“For every father who steps out to get a pack of cigarettes, never to be heard of again, there is a child who grows up with an inerasable sense of abandonment, despite any success they may achieve in life.  I hope it was worth the smoke, you deadbeat motherfucker.” ~ Beryl Dov, 50 Shades of Green: Poems and Aphorisms about Time, Aging and Childhood

I cannot know how she is feeling because I grew up with both my father and mother.  I saw her crying in her room last Friday and when I asked her what was wrong, she said that it was the night of the father and daughter dance at school, and she said that she had been dodging questions from her classmates as to the whereabouts of where her father is.

She knows where her father is.  He is in Brooklyn, less than ten miles away from where we are.  He has never made attempts to see her.  Prior to the new year, she even sent him a “friend” request on a social media site.  Not only did he not accept her request, he even took the extra step to block her.

She cries, not because she longs for him, but because she cannot understand why her own father, her own flesh and blood, wants nothing to do with her.

I cannot understand it either.

Single Parent Life

“Don’t be ridiculous, Charlie, people love the parents who beat their kids in department stores. It’s the ones who just let their kids wreak havoc that everybody hates.” ~ Christopher Moore, A Dirty Job

The life of a single parent is hard.  It is damn hard.  There are many days when I wonder how I can possibly do it all – wake up, make her breakfast and a lunch to bring to school, race to get her to school, race to make it to work on time, race to pick her up from afterschool, bring her to her scheduled activities, go home and make dinner, spend time with her, do household chores, exercise – and still stay somewhat sane.

On Monday night, she asks me if I am going to her spring concert.  “Sure,” I said.  “When is it?”

“Tomorrow night,” she answers.

“What?!  Tomorrow night?  Why are you just telling me about it now?”

“I forgot,” she retorted.

I told her that because I was not given ample notice and that I already had other things planned for Tuesday evening, I would not be able to attend the spring concert but that I would still drive her to school so that she could perform.  She seemed content with that.

On Tuesday, I drove her to school in the evening and I picked her up after the concert.  I asked her how it went, and she said that it went fine.  She then mentioned to me how “Ally’s mom and JJ’s mom were there and they recorded me and told me how great I was.”  I told her that I would ask them for a copy.

When we got home, she asked, “What did you do the whole time during my concert?”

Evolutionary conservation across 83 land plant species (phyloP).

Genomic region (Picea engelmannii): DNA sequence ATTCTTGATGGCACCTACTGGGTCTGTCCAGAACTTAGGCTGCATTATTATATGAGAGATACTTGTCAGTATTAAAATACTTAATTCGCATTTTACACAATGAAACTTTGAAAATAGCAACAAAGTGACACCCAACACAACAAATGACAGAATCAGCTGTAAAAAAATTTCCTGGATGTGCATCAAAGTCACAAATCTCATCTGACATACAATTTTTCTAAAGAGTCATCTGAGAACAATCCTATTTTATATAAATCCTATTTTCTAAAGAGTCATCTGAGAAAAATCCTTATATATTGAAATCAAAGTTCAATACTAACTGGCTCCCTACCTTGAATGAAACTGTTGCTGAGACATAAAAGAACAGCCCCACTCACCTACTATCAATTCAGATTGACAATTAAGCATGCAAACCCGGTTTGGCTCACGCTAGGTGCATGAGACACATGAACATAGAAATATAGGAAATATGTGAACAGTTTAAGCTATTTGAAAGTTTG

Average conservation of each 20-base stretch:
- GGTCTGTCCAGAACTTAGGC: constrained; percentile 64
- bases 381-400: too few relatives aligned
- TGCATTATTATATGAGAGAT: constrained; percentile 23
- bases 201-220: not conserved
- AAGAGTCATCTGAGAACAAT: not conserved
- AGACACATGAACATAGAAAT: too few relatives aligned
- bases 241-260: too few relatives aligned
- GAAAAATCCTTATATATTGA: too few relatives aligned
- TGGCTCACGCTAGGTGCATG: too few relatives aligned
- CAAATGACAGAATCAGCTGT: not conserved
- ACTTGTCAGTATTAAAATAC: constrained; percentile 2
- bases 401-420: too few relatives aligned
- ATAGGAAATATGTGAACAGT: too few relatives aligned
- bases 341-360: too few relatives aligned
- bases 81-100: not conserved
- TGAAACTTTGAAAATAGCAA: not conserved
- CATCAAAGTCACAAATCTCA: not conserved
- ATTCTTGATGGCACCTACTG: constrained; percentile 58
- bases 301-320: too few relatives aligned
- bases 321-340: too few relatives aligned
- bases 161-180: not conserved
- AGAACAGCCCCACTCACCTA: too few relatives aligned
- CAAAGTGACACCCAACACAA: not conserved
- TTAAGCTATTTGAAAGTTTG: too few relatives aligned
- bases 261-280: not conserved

I told her that I had made dinner and some other household chores.  She said, “That’s it?”

I answered, “Yes, that’s it.”  I could tell she was angry that I did not attend her spring concert, but after all the prior weeks preparing for her Communion, I really was not in the proper frame of mind to attend her Spring Concert, especially considering that she had failed to mention it to me until the prior night.

She then blurted out, “I wish you were like other moms.”

I told her that I wished that I was like other moms, too, and that I wished I could get the help that they have — a husband or a family to help them with everything since I was alone and doing all the work of bringing home an income, making sure that she gets to/from school, eats three times a day, and has activities she can do to keep her mind and body busy.

Some days are just damn hard.  Yesterday was one of them.

Communion

“Love and Compassion are the true religions to me. But to develop this, we do not need to believe in any religion.” ~ Dalai Lama XIV

G had her First Communion this past Saturday.  In her words, she feels “good.”  I am proud of her.

We had a small luncheon after Mass at the neighborhood Greek restaurant.  After lunch, we went to visit the local firefighters as the city was holding an open house at all the firehouses around the city.

It was a great Saturday.  Sunday was not so bad either as I finally had time to upload my photos from my recent trip to Italy.  I’ll be posting those soon – cheers!

There Can Never Be Too Much Love

“Yes, I’m adopted. My folks were not blessed with me in the usual way. But they picked me, they chose me, from all the rest, which is lots more than most kids can say.” ~ Shel Silverstein, Every Thing on It

G has been depressed lately.  I often find her staring off into space, and when I ask her how things are going with her, she tells me that she feels sad “for no reason.”  I get worried that she might have inherited my dour disposition.

As a result, I have been thinking a lot about adopting.  I just have not decided if I will adopt another child, or perhaps rescue a dog.  I know, I know.  A child and a pet do not compare, but both will require love and attention.